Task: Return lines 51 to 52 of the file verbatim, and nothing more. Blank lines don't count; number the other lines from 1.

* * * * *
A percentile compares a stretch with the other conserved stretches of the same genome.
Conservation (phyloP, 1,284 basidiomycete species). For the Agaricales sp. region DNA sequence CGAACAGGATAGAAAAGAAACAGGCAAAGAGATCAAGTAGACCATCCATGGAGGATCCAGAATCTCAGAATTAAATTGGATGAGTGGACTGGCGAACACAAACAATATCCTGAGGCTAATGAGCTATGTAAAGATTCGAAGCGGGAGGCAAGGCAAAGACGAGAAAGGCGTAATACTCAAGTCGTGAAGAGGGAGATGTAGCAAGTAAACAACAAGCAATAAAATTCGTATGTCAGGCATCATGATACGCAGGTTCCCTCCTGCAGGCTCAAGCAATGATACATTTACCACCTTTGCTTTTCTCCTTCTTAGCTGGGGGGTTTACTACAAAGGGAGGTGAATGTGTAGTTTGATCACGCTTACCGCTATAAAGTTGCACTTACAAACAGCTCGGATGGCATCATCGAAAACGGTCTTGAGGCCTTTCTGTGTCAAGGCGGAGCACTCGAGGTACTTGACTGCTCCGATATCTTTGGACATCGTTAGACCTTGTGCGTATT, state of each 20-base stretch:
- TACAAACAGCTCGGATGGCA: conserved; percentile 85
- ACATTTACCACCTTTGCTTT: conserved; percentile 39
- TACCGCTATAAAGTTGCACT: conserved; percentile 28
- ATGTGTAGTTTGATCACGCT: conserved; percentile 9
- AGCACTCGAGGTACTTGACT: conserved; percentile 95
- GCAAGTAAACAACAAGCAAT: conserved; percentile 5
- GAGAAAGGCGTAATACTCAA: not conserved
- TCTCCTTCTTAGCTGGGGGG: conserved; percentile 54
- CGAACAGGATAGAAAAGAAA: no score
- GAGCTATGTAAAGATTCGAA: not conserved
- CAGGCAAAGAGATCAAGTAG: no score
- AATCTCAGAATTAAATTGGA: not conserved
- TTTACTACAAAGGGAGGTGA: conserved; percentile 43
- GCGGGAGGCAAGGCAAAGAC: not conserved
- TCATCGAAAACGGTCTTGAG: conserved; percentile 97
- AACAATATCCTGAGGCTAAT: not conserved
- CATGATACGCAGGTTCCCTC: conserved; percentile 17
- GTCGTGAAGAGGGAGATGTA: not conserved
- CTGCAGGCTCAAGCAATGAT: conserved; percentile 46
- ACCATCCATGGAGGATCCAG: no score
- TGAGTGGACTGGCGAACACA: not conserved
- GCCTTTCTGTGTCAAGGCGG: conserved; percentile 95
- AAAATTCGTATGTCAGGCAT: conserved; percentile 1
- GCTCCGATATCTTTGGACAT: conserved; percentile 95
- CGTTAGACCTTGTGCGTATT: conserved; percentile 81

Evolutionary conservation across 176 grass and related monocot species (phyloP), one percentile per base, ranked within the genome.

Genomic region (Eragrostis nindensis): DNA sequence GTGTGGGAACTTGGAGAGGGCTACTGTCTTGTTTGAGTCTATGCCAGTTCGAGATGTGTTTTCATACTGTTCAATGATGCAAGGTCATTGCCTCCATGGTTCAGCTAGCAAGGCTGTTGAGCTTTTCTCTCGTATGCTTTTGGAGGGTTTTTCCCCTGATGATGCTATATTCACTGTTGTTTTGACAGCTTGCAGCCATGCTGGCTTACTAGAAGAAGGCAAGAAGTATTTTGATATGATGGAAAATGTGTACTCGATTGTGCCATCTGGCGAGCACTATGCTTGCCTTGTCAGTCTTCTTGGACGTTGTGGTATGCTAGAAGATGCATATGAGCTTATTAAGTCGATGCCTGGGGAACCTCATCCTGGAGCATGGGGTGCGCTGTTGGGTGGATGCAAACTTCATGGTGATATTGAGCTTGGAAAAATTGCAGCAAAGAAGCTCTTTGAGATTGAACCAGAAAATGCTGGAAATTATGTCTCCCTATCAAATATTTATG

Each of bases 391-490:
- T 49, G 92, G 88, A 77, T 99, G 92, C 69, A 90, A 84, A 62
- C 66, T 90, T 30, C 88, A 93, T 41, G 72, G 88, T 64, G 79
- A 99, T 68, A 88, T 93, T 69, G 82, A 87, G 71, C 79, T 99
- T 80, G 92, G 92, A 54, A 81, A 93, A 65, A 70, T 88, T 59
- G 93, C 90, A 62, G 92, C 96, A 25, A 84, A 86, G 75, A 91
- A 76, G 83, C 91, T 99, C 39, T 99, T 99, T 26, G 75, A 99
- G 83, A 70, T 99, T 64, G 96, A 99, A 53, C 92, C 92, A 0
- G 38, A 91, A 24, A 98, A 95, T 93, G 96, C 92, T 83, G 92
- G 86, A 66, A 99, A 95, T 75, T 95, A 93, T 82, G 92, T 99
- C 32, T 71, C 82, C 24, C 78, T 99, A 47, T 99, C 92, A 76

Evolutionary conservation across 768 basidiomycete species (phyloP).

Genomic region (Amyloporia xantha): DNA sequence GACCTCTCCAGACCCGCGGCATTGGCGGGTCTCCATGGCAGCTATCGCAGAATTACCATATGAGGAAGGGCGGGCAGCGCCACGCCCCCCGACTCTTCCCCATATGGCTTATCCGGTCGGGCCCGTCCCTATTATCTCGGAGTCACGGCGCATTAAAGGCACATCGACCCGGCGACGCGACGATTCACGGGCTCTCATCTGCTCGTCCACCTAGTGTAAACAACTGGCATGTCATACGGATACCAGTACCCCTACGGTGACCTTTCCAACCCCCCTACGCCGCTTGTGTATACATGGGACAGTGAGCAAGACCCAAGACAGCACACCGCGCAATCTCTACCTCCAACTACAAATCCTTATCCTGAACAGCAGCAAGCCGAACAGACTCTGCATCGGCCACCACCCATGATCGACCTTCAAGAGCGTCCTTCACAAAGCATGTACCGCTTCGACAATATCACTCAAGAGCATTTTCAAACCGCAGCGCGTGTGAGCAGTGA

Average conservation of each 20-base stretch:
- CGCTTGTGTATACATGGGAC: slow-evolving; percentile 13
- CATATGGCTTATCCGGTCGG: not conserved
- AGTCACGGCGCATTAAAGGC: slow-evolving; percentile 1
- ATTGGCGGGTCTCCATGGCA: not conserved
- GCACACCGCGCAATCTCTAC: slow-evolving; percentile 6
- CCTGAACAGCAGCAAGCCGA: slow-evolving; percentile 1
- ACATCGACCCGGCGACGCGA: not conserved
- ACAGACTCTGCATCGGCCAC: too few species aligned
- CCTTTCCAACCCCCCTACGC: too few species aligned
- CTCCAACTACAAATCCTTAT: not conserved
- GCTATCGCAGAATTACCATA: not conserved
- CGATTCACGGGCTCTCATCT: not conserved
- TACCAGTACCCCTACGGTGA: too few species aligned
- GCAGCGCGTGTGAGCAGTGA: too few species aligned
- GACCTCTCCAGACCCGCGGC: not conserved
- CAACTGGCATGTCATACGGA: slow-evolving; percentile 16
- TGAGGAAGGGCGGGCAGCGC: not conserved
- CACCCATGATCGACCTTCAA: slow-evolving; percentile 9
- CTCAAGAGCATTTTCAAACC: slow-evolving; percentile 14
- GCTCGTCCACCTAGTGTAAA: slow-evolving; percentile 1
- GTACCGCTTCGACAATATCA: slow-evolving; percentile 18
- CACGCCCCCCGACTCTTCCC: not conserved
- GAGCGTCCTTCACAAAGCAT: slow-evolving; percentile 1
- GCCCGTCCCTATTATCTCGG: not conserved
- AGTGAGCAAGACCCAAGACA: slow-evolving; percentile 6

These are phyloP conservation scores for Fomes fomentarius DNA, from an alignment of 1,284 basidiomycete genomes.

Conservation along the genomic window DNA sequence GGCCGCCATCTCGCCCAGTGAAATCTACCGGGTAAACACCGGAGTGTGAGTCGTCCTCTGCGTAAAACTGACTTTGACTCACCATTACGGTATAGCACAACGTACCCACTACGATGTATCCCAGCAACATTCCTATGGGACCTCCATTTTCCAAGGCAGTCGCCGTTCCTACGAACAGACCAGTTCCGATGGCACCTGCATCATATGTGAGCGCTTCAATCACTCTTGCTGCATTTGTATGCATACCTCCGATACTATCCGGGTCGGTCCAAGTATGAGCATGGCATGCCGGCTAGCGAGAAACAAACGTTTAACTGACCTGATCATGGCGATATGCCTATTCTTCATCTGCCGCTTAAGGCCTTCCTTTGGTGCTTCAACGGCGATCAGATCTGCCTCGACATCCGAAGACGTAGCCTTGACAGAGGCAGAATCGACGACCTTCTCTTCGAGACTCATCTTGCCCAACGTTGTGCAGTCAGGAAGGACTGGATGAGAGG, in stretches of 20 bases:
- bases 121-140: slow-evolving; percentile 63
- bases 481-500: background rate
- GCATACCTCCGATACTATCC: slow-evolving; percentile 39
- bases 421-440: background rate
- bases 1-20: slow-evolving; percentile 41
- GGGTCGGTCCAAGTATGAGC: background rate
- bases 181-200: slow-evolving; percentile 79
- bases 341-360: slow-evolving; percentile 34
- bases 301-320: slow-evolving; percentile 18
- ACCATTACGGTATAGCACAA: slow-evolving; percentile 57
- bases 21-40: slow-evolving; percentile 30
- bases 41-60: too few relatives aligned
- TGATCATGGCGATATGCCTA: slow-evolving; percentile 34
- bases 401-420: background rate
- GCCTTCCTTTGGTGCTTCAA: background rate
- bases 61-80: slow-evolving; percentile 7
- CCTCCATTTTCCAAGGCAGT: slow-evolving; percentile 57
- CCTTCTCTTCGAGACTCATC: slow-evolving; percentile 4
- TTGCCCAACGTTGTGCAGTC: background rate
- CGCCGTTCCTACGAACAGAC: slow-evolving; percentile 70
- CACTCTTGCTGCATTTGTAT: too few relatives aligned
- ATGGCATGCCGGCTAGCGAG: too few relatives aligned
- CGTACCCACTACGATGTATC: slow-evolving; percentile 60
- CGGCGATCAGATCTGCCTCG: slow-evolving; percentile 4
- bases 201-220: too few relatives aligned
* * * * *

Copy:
- ACAGACTCTGCATCGGCCAC: too few species aligned
- CCTTTCCAACCCCCCTACGC: too few species aligned